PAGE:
On February 4, 2006, KABC-TV became the first television station in the state of California to broadcast its local newscasts in high definition using HD cameras in the studio. Along with the in-house upgrades, the station debuted an updated news set and theme music (Gari Media Group's Eyewitness News).

In July 2010, The Walt Disney Company became engaged in a carriage dispute with Time Warner Cable (the first such incident since a 2000 dispute that pulled ABC's owned-and-operated stations from the cable provider using the stations as leverage for carriage of Toon Disney and Soapnet, and basic cable carriage of the Disney Channel, which had been carried as a premium channel at the time).[2] This dispute involved KABC-TV and three other ABC owned-and-operated stations, Disney Channel and the ESPN family of networks. If a deal was not in place, all of the Disney-owned channels would have been removed from Time Warner Cable and Bright House Networks systems across the United States. The Walt Disney Company and Time Warner Cable reached a long-term agreement to keep the stations and their sister cable channels on Time Warner Cable and its co-managed systems on September 2, 2010.

On November 1, 2015, the station debuted a new news set which utilizes two wide format displays and four flat panel screens. Along with the physical upgrades, the station also debuted a new graphics package, which is also used by sister stations, KGO-TV and KFSN-TV.

Sports programmingEdit

Owing to its common ownership with ESPN, KABC-TV became the designated broadcast home of Los Angeles Rams games in 2016 for the team's appearances on Monday Night Football. KABC-TV only carries the Rams' Monday Night Football games from that year onward while other games are split between four other television stations: KCBS-TV through the NFL on CBS and its preseason Rams telecasts, including the network's Thursday night games (2016–2017); KNBC through NBC Sunday Night Football and NBC-produced Thursday night games (2016–2017); KTLA through games telecast exclusively by NFL Network; and KTTV through Fox NFL Sunday and Fox-produced Thursday night games (2018–present). The station also produces and broadcasts Rams' team shows on Saturday nights during the regular season, with comedian Jay Mohr serving as host.[3] The same broadcast schedule applies for the Los Angeles Chargers, after they relocated from San Diego. The station also carries NFL post season wild-card games. The Chargers named KABC-TV the team's official English-language television broadcaster beginning in 2017, giving Channel 7 access to preseason telecasts and weekly magazines.[4]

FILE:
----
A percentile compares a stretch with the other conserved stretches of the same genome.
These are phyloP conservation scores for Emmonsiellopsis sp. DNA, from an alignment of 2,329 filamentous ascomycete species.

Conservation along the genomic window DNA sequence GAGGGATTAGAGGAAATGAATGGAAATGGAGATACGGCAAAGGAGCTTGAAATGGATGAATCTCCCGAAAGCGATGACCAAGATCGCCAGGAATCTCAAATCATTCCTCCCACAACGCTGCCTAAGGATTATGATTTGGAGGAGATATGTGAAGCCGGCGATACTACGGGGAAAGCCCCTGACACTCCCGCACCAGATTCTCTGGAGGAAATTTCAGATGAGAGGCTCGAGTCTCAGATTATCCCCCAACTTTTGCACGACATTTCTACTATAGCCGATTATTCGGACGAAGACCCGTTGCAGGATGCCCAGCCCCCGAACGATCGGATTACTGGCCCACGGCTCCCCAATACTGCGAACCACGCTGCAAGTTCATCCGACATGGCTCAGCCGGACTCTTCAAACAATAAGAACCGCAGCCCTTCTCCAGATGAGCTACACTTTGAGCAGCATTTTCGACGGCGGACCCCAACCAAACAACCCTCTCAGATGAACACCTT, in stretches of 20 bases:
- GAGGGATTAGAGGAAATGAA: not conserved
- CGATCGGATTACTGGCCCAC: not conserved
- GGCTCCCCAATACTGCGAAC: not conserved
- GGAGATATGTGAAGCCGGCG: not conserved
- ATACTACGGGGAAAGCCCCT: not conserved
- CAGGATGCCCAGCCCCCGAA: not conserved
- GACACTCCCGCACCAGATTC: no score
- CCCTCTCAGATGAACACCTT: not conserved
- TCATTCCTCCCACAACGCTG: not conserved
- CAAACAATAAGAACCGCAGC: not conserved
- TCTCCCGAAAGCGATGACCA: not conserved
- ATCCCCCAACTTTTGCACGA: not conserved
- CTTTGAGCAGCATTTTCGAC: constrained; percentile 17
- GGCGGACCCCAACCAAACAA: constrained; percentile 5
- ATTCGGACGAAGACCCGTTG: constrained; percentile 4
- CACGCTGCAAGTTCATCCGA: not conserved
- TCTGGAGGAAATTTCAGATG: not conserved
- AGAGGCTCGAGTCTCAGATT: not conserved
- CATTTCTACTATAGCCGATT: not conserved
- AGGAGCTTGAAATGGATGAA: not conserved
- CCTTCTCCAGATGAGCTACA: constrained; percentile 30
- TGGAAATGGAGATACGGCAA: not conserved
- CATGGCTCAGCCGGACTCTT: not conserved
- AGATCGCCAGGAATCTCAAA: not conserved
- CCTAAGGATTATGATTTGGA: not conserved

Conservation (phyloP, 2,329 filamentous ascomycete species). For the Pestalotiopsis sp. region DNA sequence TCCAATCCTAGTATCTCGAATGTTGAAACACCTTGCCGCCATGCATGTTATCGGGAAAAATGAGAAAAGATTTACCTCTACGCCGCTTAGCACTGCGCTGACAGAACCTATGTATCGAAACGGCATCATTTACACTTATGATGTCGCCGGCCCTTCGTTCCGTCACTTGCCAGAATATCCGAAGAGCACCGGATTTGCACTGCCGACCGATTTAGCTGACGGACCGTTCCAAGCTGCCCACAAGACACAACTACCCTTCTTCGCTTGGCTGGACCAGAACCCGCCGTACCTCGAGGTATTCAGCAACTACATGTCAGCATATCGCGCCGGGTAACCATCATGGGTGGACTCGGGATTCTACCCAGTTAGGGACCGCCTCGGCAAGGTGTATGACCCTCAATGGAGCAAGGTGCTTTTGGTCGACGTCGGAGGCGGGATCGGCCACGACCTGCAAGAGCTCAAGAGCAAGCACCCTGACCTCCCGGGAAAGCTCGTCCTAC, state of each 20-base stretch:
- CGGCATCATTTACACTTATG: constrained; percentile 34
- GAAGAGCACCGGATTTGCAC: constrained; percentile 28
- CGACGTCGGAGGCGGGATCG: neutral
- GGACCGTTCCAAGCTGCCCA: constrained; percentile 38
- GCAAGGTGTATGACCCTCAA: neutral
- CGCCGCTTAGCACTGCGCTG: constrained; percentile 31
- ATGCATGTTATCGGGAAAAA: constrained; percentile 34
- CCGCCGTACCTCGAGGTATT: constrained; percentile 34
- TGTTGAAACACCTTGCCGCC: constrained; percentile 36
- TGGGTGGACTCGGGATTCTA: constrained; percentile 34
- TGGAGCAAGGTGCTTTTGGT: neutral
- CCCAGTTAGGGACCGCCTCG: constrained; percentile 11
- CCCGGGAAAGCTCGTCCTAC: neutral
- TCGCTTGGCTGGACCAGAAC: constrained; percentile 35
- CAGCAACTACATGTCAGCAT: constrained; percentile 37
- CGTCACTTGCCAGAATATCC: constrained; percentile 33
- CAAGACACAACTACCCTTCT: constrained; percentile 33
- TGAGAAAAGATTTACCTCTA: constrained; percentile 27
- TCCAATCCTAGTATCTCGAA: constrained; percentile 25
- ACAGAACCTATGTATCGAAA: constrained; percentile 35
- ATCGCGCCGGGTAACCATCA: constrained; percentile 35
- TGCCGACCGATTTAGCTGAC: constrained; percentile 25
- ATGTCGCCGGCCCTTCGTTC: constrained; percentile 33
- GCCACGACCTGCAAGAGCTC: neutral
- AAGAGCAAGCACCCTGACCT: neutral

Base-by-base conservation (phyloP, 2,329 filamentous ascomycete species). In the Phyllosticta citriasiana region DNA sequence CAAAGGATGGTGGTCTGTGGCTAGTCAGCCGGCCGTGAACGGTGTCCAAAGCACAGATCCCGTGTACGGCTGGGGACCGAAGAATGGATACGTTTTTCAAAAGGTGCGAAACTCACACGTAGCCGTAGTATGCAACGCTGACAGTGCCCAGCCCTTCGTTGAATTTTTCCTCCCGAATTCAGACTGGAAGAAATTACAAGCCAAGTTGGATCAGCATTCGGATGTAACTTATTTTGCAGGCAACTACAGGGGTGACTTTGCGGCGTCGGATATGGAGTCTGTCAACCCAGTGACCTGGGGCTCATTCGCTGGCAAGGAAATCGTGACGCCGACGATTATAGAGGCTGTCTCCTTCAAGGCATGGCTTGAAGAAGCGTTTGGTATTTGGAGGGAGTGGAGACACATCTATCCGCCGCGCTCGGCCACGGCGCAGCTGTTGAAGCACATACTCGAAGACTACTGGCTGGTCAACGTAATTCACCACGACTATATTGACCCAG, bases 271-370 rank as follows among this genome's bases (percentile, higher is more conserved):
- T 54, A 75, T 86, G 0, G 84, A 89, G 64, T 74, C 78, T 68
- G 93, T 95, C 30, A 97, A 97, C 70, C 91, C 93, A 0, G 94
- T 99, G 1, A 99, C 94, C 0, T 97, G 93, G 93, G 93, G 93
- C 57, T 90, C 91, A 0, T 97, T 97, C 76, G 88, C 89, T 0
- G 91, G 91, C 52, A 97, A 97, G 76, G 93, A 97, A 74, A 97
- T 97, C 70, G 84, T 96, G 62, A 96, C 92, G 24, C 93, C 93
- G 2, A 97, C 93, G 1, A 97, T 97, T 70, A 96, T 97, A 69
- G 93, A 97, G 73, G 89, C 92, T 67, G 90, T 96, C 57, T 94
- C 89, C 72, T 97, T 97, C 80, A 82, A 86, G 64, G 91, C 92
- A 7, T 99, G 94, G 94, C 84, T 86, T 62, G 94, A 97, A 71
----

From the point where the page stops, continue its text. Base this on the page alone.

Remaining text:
In addition, KABC-TV carries NBA games involving the Los Angeles Lakers and the Los Angeles Clippers through the league's contract with the network. The station has carried the Lakers' 2004, 2008, 2009 and 2010 NBA Finals appearances, including the team's championship victories in the latter two years.

Digital televisionEdit

Digital channelsEdit

The station's digital signal is multiplexed:

Channel Video Aspect PSIP Short Name Programming[5]
7.1 720p 16:9 KABC-DT Main KABC-TV programming / ABC
7.2 480i LivWell Live Well Network
7.3 LAFF Laff

In addition to Live Well Network programming, digital subchannel 7.2 also carries rebroadcasts of KABC's local newscasts, public affairs programs and syndicated shows; it also handles the responsibility of carrying programs normally seen on main channel 7.1, due to preemptions caused by long-form breaking news coverage (of note, are occurrences in 2007 when ABC7+ aired ESPN on ABC sports programming due to continuous live news coverage of local wildfires on KABC: the Subway 500 NASCAR NEXTEL Cup Series race on October 21 and the first round of the Skins Game golf tournament on November 24). On September 12, 2009, ABC7+ aired live coverage of a memorial service at Dodger Stadium for two members of the Los Angeles County Fire Department who died while fighting the Station Fire in the Angeles National Forest (KABC's Saturday morning ABC Kids children's programming aired as scheduled without preemption).